If you love eating fresh, perhaps even organic vegetables and you think that growing them at home would be ideal for you, you may be wondering just how to get started.
Take a look at these great tips, and you’ll soon see that it’s not as difficult as you might think and that you could be enjoying your very own home-grown vegetables in just a few short months. These garden veggies are an amazing, nutritious addition to any meal once they have been harvested, rinsed, and chopped to your liking.
Prepare The Soil
If you want to grow delicious, fresh vegetables then you are going to need to ensure that the soil is prepared properly for them. Before you plant your vegetables, the soil needs to be prepared and to do that you need to add lots of organic matter to it. Over a period of a few weeks, start adding compost to your soil. This can be either homemade or bought from a nursery. Mix it into the soil, and it will be ideal for planting vegetables in. Click here to learn the benefits of using organic soil for gardening fruits and vegetables.
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Choose The Right Vegetables
The vegetables that you like to eat the most might not be the ones that will grow best in your soil type, climate, or growing conditions (including how much rainfall and sunlight you get). Therefore you will need to do some research into which vegetables are going to be most successful for you. Look online, speak to people in farmers’ markets, ask in nurseries, and you should be able to determine what will work best for you.
Plants Flowers Too
Vegetables need to be pollinated in order to grow successfully, which is why it is a good idea to plant flowers near to your vegetables to attract bees and other pollinators such as butterflies and flower beetles. Marigolds are particularly good for this purpose, for example.
Use Raised Beds
If you can, plant your vegetables in raised beds. Raised vegetable beds will extend the growing season because the soil warms up much earlier in the spring. This means that the vegetables start growing more quickly. As a bonus, raised beds have the added benefit that you don’t have to bend down quite so far, so it is better for your back and knees too.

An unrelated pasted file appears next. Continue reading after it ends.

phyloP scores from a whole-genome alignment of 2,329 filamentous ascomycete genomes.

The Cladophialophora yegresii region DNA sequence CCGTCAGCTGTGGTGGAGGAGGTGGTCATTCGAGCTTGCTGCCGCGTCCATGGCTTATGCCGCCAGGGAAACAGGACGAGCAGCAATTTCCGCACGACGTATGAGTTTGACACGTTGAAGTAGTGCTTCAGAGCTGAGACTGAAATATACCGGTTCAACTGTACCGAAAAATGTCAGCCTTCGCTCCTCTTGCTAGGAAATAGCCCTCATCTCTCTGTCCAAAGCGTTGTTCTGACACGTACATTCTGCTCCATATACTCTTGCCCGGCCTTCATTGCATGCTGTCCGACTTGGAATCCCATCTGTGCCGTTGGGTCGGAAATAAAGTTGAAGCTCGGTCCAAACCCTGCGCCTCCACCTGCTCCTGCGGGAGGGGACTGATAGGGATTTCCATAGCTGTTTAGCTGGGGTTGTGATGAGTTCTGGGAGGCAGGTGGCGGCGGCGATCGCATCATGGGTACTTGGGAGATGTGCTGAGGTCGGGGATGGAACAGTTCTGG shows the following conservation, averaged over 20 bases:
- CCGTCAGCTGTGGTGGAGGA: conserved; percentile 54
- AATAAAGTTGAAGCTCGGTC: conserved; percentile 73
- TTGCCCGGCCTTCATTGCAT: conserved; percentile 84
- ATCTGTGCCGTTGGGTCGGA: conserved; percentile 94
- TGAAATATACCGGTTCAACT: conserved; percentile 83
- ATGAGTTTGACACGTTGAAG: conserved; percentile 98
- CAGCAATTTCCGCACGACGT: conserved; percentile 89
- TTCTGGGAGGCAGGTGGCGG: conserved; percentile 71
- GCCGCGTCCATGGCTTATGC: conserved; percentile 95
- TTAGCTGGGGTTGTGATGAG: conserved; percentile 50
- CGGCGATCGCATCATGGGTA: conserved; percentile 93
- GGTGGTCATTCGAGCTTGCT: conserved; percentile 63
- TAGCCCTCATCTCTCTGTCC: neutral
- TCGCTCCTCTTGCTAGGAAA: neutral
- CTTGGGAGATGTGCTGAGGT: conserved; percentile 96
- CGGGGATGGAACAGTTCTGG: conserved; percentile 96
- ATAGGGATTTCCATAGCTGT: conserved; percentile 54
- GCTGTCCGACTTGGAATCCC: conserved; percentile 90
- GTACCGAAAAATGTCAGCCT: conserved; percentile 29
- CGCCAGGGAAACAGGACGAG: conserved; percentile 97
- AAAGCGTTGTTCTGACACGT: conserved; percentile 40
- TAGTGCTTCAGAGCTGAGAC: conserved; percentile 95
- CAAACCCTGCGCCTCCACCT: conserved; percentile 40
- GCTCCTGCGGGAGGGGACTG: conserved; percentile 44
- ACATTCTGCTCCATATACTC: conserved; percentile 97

Use A Vertical Garden
Vertical gardens are great if you only have a small space to grow your vegetables in. You can stack your vertical gardens up on top of one another, allowing much more room to grow than you might have thought possible. Vertical gardens might even be something you could use in a larger vegetable patch because they allow for better circulation of air and water, and this reduces the chances of mildew forming. If you are also planning to have a farm Natural Resource Management Organisation will help you find ways to ensure profitable, sustainable and ethical food and fibre production whilst taking care of our waterways, biodiversity and soil.
Plant Heirlooms Not Hybrids
For truly tasty, easy to grow vegetables it’s best to pick heirloom varieties rather than hybrid ones. Heirloom type vegetables are the ‘old fashioned’ types that have been around for longer. Although hybrid varieties have been bred specifically to be more resistant to disease and harsh weather, heirloom varieties tend to taste better, are less expensive, and are usually more nutritious. Plus, you can save seeds from heirloom vegetables to plant them at the right time in the next sowing season; that can’t be done with hybrids.